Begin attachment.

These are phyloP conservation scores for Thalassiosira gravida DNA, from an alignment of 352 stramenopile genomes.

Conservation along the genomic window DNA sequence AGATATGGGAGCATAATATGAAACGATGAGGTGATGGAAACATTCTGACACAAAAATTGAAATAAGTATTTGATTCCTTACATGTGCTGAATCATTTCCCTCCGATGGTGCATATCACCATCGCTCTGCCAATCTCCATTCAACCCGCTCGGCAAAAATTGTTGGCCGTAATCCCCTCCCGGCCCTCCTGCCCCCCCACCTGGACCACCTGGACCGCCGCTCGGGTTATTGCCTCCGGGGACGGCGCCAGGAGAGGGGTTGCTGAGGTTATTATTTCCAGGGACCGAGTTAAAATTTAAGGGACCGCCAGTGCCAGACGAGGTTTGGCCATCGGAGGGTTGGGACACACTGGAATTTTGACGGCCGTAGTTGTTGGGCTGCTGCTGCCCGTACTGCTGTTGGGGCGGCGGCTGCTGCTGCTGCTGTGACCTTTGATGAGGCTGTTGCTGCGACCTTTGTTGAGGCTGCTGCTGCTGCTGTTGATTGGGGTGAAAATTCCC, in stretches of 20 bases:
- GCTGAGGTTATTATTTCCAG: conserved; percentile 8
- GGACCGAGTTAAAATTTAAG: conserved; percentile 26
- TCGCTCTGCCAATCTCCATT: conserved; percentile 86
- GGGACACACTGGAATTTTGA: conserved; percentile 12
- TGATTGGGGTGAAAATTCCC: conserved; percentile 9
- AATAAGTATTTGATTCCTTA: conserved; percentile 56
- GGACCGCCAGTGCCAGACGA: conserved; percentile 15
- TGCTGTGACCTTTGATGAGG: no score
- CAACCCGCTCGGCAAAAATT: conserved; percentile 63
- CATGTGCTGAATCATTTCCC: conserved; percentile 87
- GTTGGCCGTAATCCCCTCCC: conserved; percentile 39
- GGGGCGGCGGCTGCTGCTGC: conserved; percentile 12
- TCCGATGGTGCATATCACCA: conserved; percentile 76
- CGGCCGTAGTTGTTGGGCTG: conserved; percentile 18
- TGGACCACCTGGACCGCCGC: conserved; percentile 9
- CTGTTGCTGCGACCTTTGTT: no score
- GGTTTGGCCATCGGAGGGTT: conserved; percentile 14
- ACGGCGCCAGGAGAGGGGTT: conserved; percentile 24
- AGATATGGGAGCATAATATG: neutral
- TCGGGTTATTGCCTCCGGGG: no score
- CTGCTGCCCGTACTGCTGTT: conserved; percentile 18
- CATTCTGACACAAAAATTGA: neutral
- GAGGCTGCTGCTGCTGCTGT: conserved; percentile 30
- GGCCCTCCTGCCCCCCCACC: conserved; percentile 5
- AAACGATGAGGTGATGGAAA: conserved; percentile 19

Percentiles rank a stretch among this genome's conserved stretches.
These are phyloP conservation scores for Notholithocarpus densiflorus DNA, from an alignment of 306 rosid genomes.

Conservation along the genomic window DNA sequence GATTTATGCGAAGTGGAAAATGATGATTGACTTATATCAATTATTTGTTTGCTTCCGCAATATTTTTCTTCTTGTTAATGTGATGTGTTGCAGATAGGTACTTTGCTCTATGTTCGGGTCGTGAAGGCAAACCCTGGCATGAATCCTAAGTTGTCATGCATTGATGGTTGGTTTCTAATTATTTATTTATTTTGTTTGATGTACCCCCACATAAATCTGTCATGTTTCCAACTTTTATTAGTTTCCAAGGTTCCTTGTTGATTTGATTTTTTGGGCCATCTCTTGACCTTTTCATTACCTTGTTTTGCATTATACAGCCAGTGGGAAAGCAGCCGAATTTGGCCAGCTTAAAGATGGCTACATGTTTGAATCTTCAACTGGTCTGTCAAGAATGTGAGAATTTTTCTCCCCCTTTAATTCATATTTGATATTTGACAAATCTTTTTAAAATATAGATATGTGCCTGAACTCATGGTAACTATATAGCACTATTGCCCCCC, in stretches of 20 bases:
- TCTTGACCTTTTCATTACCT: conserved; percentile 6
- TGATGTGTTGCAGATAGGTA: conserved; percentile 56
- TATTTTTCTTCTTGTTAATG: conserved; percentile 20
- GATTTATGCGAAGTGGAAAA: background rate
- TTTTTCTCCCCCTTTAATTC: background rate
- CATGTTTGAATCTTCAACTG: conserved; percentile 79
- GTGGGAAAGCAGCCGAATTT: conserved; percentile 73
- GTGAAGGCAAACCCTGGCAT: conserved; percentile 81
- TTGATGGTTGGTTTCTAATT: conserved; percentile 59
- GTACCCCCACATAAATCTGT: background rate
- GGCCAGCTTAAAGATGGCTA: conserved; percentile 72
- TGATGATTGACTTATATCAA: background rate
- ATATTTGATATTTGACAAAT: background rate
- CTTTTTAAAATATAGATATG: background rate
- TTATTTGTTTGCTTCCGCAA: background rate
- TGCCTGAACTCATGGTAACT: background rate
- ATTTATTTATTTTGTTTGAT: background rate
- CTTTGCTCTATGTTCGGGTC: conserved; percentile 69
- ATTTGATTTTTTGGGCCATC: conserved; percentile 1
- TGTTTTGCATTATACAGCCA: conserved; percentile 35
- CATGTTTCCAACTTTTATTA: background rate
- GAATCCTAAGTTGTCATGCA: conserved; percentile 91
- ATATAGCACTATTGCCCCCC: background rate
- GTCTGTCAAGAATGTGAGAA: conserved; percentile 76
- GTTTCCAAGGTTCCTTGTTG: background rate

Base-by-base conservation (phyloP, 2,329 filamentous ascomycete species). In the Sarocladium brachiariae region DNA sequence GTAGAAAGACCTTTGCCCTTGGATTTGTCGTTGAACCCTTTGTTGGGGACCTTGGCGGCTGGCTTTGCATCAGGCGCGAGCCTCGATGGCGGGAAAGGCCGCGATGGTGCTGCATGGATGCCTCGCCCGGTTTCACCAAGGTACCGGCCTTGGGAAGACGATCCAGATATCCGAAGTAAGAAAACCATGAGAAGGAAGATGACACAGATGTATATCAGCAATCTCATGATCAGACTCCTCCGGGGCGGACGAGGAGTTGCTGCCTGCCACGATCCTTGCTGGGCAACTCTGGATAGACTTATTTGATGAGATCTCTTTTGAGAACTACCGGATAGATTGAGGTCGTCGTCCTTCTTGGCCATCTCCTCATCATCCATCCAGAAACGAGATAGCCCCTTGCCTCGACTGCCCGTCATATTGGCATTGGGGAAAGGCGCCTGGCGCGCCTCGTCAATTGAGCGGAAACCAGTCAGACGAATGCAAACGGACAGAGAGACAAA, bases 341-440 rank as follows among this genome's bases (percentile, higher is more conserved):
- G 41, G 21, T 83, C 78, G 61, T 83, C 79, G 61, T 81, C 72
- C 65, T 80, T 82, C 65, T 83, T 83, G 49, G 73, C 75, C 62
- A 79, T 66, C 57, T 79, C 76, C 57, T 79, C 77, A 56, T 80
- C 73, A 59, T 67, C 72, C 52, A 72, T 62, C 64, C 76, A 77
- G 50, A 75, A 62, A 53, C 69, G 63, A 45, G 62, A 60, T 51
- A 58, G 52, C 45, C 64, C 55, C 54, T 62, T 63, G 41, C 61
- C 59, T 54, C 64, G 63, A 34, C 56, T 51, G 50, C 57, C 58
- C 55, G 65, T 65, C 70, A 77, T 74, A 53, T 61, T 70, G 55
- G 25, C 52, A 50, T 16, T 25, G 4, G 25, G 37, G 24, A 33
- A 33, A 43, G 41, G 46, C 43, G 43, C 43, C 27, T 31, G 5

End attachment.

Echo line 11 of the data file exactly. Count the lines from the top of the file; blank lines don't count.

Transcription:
- CAACCCGCTCGGCAAAAATT: conserved; percentile 63